Date on Master's Thesis/Doctoral Dissertation
Department of Anatomy
Ever since the latter part of the 17th century, when ciliary movement was first observed, the study of ciliated cells has been of great interest to biologists, particularly to physiologists. In 1713 Leeuwenhoek recorded some observations he made on ciliary activity, using his primitive microscope. A knowledge of the structure and function of ciliated cells is also of importance in that branch of medicine pertaining to disorders of the respiratory passages and the movement of the ovum in the uterine tubes. The bivalve molluscs have come to be the classical example for the study of ciliated cells, both because of the convenience of working with them and because their ciliated surfaces are quite extensive, since this group of animals depends largely on ciliary activity for food and respiration. Almost all of the previous investigations have been carried out on higher forms, the filibranchs, pseudolamellibranchs and eulamellibranchs, all of which have highly specialized ciliated cells. This paper is concerned chiefly with a study of the cytology of the cells of the gills of a primitive protobranch , gills which are largely for respiration and not so much for food-collecting. These feather-form gills are small and not so highly specialized as those of the higher bivalves. An attempt will be made to see if the cellular structure is more primitive than in the more specialized forms previously examined, and to discover, if possible, the lines along which specialization has taken place.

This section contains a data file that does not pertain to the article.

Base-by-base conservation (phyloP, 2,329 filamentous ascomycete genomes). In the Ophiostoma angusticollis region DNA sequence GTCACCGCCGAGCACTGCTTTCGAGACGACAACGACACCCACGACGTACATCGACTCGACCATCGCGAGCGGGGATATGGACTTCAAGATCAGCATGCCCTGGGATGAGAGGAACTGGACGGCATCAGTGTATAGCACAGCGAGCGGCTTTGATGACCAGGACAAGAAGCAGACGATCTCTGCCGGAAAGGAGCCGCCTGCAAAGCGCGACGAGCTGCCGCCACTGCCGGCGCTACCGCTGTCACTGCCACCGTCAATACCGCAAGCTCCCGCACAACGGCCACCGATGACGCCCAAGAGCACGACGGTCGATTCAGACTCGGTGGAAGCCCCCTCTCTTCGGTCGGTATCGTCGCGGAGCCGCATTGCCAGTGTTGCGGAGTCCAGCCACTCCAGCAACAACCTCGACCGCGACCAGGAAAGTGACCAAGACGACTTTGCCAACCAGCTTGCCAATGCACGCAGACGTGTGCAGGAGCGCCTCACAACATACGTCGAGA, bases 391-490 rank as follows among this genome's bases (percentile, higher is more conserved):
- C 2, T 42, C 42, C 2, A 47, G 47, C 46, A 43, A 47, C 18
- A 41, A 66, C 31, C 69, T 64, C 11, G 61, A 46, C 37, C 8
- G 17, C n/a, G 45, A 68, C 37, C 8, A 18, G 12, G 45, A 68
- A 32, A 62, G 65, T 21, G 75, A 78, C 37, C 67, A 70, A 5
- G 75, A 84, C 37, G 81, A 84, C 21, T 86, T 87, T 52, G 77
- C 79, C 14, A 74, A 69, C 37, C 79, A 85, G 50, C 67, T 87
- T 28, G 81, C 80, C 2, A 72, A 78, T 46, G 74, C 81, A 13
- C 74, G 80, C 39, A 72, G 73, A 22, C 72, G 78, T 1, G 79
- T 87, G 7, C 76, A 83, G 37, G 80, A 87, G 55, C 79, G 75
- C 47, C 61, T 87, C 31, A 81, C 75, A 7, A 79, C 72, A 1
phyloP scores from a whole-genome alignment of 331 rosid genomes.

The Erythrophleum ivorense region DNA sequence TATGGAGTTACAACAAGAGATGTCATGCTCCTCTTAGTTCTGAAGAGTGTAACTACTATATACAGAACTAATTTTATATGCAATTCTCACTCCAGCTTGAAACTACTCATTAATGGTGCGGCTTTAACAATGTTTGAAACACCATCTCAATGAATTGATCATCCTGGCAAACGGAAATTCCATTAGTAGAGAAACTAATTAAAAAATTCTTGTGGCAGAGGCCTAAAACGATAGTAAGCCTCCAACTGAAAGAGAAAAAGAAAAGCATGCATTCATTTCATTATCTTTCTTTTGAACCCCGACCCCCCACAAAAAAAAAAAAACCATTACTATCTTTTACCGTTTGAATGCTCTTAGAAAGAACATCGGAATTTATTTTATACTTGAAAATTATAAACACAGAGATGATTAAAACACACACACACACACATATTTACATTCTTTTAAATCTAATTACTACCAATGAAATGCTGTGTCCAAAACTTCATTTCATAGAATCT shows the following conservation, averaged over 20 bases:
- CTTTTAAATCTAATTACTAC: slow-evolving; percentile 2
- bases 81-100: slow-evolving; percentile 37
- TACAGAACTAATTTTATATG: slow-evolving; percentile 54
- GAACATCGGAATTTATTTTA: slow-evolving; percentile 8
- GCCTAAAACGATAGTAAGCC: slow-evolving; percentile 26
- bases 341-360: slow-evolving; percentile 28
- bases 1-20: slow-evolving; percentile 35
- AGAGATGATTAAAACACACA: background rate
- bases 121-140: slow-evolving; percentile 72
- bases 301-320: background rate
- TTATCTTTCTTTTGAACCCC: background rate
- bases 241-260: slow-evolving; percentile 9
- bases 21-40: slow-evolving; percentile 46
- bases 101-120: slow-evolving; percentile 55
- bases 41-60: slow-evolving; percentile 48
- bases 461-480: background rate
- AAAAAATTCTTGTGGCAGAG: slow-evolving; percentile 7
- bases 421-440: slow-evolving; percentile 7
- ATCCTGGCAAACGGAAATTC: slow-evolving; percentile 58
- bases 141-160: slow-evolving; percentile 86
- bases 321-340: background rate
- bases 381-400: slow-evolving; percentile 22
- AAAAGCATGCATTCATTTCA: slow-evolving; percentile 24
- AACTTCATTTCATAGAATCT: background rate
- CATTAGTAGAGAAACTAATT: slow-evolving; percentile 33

Blumer, Dorothy, "A cytological study of the ciliated epithelium of Nucula castrensis Hinds." (1938). Electronic Theses and Dissertations. Paper 1871.